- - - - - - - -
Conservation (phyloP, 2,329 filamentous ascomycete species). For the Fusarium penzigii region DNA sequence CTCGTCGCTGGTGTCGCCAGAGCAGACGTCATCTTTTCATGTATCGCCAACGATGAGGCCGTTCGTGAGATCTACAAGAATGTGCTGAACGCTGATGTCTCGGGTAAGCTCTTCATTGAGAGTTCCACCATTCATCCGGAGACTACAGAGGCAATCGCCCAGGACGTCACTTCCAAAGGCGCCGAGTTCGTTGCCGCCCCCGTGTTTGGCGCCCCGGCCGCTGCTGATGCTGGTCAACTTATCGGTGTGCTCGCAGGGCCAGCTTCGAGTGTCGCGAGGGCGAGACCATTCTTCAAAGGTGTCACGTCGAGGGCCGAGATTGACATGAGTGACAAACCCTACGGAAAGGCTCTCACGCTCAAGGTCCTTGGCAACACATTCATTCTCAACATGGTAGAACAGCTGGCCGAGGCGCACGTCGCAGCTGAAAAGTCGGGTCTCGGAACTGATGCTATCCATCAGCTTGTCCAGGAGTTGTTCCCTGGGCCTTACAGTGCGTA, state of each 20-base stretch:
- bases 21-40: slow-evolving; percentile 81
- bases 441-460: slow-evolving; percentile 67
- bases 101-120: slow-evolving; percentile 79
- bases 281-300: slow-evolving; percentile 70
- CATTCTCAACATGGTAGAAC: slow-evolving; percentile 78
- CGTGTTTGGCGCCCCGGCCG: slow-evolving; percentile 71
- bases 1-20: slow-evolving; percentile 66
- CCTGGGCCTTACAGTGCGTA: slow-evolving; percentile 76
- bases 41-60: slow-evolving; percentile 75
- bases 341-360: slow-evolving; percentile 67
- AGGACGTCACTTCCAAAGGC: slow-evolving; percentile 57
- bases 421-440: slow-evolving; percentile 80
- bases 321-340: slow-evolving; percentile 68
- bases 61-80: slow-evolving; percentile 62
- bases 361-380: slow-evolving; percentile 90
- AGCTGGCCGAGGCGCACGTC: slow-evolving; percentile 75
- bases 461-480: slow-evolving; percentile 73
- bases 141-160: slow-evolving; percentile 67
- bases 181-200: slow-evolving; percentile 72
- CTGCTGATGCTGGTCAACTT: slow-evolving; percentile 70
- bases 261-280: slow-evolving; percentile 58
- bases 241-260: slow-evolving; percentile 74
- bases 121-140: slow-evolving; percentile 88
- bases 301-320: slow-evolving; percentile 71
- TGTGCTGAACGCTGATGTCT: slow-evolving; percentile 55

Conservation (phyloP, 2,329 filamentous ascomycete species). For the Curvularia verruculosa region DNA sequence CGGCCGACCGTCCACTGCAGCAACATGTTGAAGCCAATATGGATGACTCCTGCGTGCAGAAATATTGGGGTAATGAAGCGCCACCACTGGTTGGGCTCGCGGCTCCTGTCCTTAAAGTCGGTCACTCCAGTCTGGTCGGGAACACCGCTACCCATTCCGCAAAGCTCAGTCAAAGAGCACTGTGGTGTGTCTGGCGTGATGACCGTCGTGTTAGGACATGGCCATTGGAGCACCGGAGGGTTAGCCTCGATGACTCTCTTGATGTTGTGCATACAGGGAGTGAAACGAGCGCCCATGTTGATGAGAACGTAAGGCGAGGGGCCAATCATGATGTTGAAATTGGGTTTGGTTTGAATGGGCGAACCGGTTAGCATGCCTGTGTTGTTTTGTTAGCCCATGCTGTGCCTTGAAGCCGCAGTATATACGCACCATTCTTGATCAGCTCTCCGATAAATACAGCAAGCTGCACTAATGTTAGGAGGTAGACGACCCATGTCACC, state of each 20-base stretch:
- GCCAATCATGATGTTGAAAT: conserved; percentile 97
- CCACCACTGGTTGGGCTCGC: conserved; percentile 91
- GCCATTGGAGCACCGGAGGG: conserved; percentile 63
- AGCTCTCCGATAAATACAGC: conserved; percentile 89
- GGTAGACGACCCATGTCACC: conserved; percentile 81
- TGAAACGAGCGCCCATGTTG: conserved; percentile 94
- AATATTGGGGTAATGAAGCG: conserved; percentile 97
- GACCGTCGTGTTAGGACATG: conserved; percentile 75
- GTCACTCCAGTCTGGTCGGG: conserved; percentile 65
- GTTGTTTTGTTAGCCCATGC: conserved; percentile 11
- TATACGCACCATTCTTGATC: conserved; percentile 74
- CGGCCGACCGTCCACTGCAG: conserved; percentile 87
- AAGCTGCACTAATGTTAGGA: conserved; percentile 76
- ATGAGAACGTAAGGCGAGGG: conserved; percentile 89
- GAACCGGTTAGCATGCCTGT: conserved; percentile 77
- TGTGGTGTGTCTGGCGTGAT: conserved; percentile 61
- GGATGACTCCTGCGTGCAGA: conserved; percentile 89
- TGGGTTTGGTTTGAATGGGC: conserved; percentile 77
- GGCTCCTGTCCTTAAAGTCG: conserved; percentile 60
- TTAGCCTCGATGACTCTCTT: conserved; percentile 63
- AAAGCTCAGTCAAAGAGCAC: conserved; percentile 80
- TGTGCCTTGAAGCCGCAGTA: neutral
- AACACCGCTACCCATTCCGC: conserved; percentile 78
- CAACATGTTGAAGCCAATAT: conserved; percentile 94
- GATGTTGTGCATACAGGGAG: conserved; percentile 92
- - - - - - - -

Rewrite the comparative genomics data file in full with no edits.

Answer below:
Conservation (phyloP, 2,329 filamentous ascomycete species). For the Fusarium penzigii region DNA sequence CTCGTCGCTGGTGTCGCCAGAGCAGACGTCATCTTTTCATGTATCGCCAACGATGAGGCCGTTCGTGAGATCTACAAGAATGTGCTGAACGCTGATGTCTCGGGTAAGCTCTTCATTGAGAGTTCCACCATTCATCCGGAGACTACAGAGGCAATCGCCCAGGACGTCACTTCCAAAGGCGCCGAGTTCGTTGCCGCCCCCGTGTTTGGCGCCCCGGCCGCTGCTGATGCTGGTCAACTTATCGGTGTGCTCGCAGGGCCAGCTTCGAGTGTCGCGAGGGCGAGACCATTCTTCAAAGGTGTCACGTCGAGGGCCGAGATTGACATGAGTGACAAACCCTACGGAAAGGCTCTCACGCTCAAGGTCCTTGGCAACACATTCATTCTCAACATGGTAGAACAGCTGGCCGAGGCGCACGTCGCAGCTGAAAAGTCGGGTCTCGGAACTGATGCTATCCATCAGCTTGTCCAGGAGTTGTTCCCTGGGCCTTACAGTGCGTA, state of each 20-base stretch:
- bases 21-40: slow-evolving; percentile 81
- bases 441-460: slow-evolving; percentile 67
- bases 101-120: slow-evolving; percentile 79
- bases 281-300: slow-evolving; percentile 70
- CATTCTCAACATGGTAGAAC: slow-evolving; percentile 78
- CGTGTTTGGCGCCCCGGCCG: slow-evolving; percentile 71
- bases 1-20: slow-evolving; percentile 66
- CCTGGGCCTTACAGTGCGTA: slow-evolving; percentile 76
- bases 41-60: slow-evolving; percentile 75
- bases 341-360: slow-evolving; percentile 67
- AGGACGTCACTTCCAAAGGC: slow-evolving; percentile 57
- bases 421-440: slow-evolving; percentile 80
- bases 321-340: slow-evolving; percentile 68
- bases 61-80: slow-evolving; percentile 62
- bases 361-380: slow-evolving; percentile 90
- AGCTGGCCGAGGCGCACGTC: slow-evolving; percentile 75
- bases 461-480: slow-evolving; percentile 73
- bases 141-160: slow-evolving; percentile 67
- bases 181-200: slow-evolving; percentile 72
- CTGCTGATGCTGGTCAACTT: slow-evolving; percentile 70
- bases 261-280: slow-evolving; percentile 58
- bases 241-260: slow-evolving; percentile 74
- bases 121-140: slow-evolving; percentile 88
- bases 301-320: slow-evolving; percentile 71
- TGTGCTGAACGCTGATGTCT: slow-evolving; percentile 55

Conservation (phyloP, 2,329 filamentous ascomycete species). For the Curvularia verruculosa region DNA sequence CGGCCGACCGTCCACTGCAGCAACATGTTGAAGCCAATATGGATGACTCCTGCGTGCAGAAATATTGGGGTAATGAAGCGCCACCACTGGTTGGGCTCGCGGCTCCTGTCCTTAAAGTCGGTCACTCCAGTCTGGTCGGGAACACCGCTACCCATTCCGCAAAGCTCAGTCAAAGAGCACTGTGGTGTGTCTGGCGTGATGACCGTCGTGTTAGGACATGGCCATTGGAGCACCGGAGGGTTAGCCTCGATGACTCTCTTGATGTTGTGCATACAGGGAGTGAAACGAGCGCCCATGTTGATGAGAACGTAAGGCGAGGGGCCAATCATGATGTTGAAATTGGGTTTGGTTTGAATGGGCGAACCGGTTAGCATGCCTGTGTTGTTTTGTTAGCCCATGCTGTGCCTTGAAGCCGCAGTATATACGCACCATTCTTGATCAGCTCTCCGATAAATACAGCAAGCTGCACTAATGTTAGGAGGTAGACGACCCATGTCACC, state of each 20-base stretch:
- GCCAATCATGATGTTGAAAT: conserved; percentile 97
- CCACCACTGGTTGGGCTCGC: conserved; percentile 91
- GCCATTGGAGCACCGGAGGG: conserved; percentile 63
- AGCTCTCCGATAAATACAGC: conserved; percentile 89
- GGTAGACGACCCATGTCACC: conserved; percentile 81
- TGAAACGAGCGCCCATGTTG: conserved; percentile 94
- AATATTGGGGTAATGAAGCG: conserved; percentile 97
- GACCGTCGTGTTAGGACATG: conserved; percentile 75
- GTCACTCCAGTCTGGTCGGG: conserved; percentile 65
- GTTGTTTTGTTAGCCCATGC: conserved; percentile 11
- TATACGCACCATTCTTGATC: conserved; percentile 74
- CGGCCGACCGTCCACTGCAG: conserved; percentile 87
- AAGCTGCACTAATGTTAGGA: conserved; percentile 76
- ATGAGAACGTAAGGCGAGGG: conserved; percentile 89
- GAACCGGTTAGCATGCCTGT: conserved; percentile 77
- TGTGGTGTGTCTGGCGTGAT: conserved; percentile 61
- GGATGACTCCTGCGTGCAGA: conserved; percentile 89
- TGGGTTTGGTTTGAATGGGC: conserved; percentile 77
- GGCTCCTGTCCTTAAAGTCG: conserved; percentile 60
- TTAGCCTCGATGACTCTCTT: conserved; percentile 63
- AAAGCTCAGTCAAAGAGCAC: conserved; percentile 80
- TGTGCCTTGAAGCCGCAGTA: neutral
- AACACCGCTACCCATTCCGC: conserved; percentile 78
- CAACATGTTGAAGCCAATAT: conserved; percentile 94
- GATGTTGTGCATACAGGGAG: conserved; percentile 92